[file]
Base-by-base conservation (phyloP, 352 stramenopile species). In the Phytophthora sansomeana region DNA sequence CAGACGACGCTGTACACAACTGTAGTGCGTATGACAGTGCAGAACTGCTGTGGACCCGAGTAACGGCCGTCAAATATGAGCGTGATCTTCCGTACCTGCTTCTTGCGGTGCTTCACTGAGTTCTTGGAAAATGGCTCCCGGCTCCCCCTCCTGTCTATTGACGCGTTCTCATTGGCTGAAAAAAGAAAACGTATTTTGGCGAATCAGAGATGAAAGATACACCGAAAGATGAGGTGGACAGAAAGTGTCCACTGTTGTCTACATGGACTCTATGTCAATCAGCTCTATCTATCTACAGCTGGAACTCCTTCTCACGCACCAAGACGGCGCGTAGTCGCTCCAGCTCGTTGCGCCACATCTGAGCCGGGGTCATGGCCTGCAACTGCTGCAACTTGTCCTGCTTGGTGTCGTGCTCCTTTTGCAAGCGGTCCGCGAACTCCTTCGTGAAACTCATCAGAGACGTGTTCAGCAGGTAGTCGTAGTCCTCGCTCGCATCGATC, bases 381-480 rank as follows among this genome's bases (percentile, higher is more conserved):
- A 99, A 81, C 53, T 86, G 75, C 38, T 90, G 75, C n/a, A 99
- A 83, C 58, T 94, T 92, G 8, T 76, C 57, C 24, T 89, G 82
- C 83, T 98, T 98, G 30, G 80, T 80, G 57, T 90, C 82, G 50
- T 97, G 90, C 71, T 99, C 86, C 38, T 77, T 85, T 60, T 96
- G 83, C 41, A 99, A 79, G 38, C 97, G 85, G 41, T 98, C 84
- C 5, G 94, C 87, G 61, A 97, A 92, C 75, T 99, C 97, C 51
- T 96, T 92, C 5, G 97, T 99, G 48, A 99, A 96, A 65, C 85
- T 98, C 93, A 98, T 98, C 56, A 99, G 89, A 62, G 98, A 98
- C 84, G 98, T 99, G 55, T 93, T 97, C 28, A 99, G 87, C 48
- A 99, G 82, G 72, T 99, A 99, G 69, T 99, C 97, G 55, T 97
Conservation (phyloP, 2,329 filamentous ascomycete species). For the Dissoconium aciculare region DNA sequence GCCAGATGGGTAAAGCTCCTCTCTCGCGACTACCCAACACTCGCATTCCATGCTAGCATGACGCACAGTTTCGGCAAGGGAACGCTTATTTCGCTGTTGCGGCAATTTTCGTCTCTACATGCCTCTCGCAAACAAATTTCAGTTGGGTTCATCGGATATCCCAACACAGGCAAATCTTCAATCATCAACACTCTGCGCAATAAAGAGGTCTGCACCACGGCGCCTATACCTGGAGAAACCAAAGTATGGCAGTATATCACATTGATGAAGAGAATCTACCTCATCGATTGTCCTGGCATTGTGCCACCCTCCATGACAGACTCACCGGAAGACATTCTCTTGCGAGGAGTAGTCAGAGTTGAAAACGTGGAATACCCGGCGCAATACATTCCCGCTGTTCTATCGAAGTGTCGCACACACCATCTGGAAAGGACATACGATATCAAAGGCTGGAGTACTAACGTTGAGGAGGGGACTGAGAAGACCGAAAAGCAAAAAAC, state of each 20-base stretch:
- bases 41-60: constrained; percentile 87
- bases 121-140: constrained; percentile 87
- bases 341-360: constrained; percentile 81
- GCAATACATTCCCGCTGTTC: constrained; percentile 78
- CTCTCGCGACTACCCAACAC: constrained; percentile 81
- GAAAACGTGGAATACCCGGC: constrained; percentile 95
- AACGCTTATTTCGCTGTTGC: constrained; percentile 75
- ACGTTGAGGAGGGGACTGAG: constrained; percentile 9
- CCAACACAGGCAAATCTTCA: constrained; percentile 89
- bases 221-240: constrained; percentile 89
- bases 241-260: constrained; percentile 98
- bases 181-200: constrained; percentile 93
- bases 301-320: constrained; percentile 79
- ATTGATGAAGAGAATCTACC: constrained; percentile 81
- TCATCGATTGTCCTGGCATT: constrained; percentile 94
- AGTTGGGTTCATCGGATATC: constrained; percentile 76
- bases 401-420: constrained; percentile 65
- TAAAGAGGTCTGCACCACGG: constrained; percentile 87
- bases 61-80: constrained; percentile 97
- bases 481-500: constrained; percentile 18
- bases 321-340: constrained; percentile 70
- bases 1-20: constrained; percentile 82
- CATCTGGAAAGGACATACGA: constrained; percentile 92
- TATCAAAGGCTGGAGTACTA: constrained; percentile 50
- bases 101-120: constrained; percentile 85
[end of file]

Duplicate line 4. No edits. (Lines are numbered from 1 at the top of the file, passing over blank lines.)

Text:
- C 83, T 98, T 98, G 30, G 80, T 80, G 57, T 90, C 82, G 50